I have a class defined as:

public class FindResultEx <TL> where TL : TagLocation

Three questions on this. First is there a way to create an instance of this class where I go new FindResultEx() and it's the same as new FindResultEx()<TagLocation>?

Second, is there a way to have a returned value declared as being of type FindResultEx and it then assumes it's FindResultEx<TagLocation>?

Third, if I do define or cast something to FindResultEx<TagLocation>, that will handle objects of type FindResultEx<ExtendedFromTagLocation> - correct?

  • 1) No. 2) No. 3) Use a covariant interface. – SLaks Oct 11 at 16:57
  • @SLaks - thank you – David Thielen Oct 11 at 17:00
  • 1
    Actually, the answer to nr 1 and 2 can be yes-ish, if you also declare: public class FindResult : FindResult<TagLocation> { } – Lasse Vågsæther Karlsen Oct 11 at 17:02
up vote 0 down vote accepted

I just want to point out that your first and second question is kind of possible if you just overload the class with a default.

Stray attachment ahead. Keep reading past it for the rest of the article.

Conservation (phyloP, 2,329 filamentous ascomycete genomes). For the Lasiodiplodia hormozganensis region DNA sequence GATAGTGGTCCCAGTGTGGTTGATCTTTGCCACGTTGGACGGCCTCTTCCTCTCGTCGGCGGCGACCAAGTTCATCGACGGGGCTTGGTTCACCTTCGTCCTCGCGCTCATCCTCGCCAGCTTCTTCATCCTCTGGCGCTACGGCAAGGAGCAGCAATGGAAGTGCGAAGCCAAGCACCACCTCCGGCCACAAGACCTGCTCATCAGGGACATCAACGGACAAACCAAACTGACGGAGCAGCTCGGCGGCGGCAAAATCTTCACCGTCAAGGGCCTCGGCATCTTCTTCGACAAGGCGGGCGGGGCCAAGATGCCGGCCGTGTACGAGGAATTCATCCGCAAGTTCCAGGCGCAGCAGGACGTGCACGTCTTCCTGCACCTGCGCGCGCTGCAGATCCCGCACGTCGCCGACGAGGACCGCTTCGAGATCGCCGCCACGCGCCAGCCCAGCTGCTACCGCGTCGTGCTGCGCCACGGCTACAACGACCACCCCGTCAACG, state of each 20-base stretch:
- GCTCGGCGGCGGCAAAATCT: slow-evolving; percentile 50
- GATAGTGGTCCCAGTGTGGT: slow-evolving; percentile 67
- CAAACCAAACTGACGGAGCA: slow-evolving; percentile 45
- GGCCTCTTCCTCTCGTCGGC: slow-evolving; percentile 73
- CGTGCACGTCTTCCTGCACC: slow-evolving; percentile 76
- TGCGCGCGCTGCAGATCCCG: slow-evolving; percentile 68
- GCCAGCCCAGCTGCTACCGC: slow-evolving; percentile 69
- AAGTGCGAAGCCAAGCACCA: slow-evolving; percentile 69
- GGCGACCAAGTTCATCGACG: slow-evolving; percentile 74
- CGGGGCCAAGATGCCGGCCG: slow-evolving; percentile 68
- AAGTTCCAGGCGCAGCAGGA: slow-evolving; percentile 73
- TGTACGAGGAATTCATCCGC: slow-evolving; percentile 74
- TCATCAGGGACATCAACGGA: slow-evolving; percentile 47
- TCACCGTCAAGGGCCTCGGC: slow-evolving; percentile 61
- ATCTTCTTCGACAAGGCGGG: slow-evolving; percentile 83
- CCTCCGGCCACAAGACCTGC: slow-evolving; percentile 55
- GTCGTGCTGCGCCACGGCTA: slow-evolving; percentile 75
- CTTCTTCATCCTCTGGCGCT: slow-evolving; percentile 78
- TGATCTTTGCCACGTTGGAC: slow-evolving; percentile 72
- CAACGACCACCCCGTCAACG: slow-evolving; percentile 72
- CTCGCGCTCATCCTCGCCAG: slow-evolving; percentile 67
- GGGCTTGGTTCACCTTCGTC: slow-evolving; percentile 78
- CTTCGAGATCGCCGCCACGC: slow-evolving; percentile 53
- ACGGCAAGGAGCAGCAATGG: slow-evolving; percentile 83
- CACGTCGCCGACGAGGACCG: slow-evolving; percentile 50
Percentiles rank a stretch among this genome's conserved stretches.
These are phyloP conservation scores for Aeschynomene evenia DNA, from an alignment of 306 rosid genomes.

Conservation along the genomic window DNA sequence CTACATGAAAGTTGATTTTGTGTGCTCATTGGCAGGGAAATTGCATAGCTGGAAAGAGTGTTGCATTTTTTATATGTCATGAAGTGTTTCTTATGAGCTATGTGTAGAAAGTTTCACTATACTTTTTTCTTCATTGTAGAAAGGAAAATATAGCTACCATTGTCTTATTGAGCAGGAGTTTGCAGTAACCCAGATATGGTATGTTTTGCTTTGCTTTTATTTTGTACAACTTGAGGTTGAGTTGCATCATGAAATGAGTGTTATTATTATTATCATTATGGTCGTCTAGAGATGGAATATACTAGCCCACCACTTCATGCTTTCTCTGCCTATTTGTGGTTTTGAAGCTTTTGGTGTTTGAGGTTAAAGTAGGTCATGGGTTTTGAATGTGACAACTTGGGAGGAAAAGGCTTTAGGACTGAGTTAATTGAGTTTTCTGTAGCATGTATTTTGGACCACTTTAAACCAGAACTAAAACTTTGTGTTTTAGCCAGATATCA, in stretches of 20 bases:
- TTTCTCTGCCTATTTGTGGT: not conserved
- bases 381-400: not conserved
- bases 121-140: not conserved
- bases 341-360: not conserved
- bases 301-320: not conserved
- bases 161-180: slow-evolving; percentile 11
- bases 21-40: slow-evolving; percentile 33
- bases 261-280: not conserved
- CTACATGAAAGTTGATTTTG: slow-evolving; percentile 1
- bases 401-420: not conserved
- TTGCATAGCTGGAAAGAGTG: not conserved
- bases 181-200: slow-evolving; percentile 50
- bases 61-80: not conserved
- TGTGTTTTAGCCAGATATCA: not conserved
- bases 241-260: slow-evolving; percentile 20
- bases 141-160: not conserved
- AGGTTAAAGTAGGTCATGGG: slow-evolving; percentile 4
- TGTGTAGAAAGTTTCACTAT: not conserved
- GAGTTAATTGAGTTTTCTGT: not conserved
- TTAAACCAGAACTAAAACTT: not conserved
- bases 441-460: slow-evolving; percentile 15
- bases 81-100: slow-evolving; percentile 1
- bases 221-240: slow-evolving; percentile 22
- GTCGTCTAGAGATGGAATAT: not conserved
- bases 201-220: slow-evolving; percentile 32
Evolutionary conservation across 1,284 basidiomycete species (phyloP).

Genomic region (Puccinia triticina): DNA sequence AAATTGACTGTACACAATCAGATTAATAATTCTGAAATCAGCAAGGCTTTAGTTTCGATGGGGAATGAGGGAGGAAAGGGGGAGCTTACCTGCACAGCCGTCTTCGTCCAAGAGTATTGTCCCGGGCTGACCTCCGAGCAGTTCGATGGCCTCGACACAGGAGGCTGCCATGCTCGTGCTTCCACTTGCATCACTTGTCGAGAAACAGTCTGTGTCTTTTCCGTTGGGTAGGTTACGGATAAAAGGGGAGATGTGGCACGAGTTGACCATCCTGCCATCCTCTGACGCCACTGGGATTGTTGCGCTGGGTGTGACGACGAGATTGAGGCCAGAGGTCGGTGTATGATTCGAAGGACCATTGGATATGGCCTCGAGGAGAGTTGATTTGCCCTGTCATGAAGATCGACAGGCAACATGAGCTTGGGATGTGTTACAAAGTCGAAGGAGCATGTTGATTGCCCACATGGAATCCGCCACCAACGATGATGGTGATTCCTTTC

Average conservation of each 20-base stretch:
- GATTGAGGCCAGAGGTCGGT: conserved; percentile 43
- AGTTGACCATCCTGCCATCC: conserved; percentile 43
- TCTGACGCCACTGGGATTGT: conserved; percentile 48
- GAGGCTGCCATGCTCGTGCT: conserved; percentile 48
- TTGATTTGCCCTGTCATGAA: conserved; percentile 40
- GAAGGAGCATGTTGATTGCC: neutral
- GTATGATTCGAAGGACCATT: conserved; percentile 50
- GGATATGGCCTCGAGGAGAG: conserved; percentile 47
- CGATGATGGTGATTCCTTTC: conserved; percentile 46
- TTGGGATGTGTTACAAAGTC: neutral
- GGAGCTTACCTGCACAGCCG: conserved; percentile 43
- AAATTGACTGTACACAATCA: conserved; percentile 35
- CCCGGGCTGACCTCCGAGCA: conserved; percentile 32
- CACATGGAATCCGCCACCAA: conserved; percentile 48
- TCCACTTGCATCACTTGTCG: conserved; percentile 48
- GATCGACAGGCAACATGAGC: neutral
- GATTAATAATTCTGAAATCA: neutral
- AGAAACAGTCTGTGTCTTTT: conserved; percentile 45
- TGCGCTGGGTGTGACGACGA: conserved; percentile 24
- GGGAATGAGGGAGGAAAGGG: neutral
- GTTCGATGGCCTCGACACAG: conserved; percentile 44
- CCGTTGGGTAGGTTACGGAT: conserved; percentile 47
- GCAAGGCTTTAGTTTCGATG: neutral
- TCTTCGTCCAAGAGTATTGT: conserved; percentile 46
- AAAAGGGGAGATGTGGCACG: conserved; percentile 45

public class FindResultEx <TL> where TL : TagLocation

public class FindResultEx: FindResultEx<TagLocation>

The third question is possible using an interface with Covariance

First and second questions - no. FindResultEx and FindResultEx<T> are two completely different classes. Third question - actually no. But you can use interface with covariant parameter like this IFindResultEx<out T>. You may read more about Covariance from here.

  • Classes cannot be co-variant, only interfaces and delegates can be defined with co-variant generic types. – juharr Oct 11 at 17:26
  • @juharr you are right. Thank you. Updated my answer. – xneg Oct 11 at 17:58

FindResultEx and FindResultEx<T> are 2 completely different types.

However, you can create a class FindResultEx that inherits from FindResultEx()<TagLocation>.

This creates an inheritance relationship such that any FindResultEx IS a FindResultEx<TagLocation> but an object of type FindResultEx<TagLocation> IS NOT a FindResultEx.

Your Answer


By clicking "Post Your Answer", you acknowledge that you have read our updated terms of service, privacy policy and cookie policy, and that your continued use of the website is subject to these policies.

Not the answer you're looking for? Browse other questions tagged or ask your own question.